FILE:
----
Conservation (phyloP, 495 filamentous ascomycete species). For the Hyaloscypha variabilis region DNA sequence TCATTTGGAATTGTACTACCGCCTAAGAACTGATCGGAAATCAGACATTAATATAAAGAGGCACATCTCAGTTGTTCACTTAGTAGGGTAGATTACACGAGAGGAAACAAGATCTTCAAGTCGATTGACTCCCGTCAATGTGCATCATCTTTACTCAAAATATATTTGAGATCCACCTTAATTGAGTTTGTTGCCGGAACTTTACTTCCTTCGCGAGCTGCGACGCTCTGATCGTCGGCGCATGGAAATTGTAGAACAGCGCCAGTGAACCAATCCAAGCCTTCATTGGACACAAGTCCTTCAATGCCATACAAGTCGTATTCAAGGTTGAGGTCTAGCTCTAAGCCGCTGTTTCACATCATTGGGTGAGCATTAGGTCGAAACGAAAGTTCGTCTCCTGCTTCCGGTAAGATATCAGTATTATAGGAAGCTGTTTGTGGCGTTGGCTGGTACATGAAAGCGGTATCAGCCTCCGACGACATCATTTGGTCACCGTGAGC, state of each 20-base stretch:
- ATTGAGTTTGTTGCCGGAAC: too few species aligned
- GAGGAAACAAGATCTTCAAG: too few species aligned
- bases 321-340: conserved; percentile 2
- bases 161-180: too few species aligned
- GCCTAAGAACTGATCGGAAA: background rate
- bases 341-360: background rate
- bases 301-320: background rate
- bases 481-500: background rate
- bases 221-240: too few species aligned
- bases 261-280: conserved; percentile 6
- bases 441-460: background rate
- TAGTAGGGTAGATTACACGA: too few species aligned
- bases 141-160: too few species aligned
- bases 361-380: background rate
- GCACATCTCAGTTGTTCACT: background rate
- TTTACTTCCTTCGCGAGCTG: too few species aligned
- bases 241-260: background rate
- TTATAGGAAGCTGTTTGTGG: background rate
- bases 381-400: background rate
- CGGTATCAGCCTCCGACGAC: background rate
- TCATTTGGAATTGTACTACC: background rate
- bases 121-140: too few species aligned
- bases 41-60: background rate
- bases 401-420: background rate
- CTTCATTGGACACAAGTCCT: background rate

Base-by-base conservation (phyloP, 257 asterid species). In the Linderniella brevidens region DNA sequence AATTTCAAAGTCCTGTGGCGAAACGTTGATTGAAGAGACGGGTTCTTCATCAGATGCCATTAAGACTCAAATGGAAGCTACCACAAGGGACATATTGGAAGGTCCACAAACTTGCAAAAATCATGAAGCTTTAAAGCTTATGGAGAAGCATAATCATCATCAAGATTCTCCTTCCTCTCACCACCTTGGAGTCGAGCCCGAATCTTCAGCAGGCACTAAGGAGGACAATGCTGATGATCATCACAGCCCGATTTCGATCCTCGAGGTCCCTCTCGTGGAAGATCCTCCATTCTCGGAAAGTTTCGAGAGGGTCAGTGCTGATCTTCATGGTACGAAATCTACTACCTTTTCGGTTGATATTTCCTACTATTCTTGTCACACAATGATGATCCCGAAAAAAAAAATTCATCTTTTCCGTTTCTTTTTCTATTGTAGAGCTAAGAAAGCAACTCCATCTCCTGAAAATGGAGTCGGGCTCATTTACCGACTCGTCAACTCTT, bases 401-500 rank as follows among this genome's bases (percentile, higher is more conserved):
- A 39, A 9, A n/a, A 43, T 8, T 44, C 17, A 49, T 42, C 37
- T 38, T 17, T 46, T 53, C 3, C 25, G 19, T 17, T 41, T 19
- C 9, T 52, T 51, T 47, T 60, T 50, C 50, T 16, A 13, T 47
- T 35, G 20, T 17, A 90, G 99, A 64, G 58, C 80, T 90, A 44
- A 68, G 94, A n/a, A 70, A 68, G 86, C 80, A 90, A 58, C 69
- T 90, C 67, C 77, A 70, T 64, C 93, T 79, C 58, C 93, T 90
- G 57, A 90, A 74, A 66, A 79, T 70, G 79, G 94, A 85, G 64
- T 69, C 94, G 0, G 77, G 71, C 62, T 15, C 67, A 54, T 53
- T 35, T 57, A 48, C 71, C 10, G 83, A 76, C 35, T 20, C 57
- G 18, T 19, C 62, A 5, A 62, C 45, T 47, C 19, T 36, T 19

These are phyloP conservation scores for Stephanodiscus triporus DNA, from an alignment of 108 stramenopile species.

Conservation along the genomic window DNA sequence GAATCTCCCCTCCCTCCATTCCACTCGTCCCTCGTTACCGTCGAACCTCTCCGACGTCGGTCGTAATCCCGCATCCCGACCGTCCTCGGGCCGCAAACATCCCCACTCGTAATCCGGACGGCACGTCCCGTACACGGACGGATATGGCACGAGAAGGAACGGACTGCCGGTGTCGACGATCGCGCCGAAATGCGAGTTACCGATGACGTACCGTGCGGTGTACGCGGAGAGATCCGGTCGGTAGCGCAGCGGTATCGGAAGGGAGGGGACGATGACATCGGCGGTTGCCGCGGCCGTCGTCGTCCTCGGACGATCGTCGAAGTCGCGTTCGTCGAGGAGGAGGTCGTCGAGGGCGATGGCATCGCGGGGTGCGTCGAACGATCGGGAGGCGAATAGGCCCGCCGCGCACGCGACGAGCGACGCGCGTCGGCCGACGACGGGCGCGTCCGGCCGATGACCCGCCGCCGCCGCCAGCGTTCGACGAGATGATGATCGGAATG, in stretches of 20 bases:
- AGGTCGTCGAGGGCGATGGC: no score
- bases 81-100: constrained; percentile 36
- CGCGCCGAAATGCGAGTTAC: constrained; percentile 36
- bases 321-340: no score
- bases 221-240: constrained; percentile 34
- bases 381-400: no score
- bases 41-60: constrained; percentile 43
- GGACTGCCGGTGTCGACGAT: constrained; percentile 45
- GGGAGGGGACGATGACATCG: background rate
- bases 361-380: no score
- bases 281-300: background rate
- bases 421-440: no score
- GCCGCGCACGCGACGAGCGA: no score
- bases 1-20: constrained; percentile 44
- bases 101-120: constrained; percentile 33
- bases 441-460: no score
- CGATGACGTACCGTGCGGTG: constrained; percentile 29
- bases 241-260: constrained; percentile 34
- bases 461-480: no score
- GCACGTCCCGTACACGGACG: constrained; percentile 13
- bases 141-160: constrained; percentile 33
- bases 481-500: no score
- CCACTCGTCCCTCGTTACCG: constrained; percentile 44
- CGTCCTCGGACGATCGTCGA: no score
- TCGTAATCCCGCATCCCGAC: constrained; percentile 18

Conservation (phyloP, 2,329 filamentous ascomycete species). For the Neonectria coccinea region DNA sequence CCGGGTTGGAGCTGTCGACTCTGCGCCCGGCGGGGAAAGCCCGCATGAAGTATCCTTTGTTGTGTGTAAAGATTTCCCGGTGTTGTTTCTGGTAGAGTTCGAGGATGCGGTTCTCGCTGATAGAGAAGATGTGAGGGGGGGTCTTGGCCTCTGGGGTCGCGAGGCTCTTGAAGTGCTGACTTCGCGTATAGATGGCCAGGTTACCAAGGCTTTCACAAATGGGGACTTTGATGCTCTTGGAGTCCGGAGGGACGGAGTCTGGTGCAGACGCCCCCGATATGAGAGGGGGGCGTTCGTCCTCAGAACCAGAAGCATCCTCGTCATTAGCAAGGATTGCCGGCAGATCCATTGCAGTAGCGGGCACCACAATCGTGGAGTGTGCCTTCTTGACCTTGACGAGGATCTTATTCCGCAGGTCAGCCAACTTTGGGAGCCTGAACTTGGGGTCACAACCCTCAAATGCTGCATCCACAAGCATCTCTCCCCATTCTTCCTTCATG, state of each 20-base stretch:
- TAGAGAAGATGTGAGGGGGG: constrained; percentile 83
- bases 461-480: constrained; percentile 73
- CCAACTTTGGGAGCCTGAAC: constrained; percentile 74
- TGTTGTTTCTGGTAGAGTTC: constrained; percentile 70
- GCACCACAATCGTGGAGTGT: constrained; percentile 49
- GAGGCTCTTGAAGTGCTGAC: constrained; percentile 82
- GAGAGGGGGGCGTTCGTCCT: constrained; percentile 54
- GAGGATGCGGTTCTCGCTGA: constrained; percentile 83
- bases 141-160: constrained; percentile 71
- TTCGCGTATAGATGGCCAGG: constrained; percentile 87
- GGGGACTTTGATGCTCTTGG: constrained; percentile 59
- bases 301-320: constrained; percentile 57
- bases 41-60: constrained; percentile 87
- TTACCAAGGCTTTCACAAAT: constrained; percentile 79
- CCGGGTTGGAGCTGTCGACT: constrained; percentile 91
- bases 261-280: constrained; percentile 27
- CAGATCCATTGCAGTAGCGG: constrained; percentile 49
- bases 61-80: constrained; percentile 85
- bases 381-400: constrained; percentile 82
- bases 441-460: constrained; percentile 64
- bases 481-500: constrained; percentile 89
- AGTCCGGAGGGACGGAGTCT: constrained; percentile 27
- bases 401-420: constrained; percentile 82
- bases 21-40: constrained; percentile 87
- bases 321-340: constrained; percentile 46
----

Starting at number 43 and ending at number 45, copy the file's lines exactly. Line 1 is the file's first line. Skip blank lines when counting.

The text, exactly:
- bases 321-340: no score
- bases 221-240: constrained; percentile 34
- bases 381-400: no score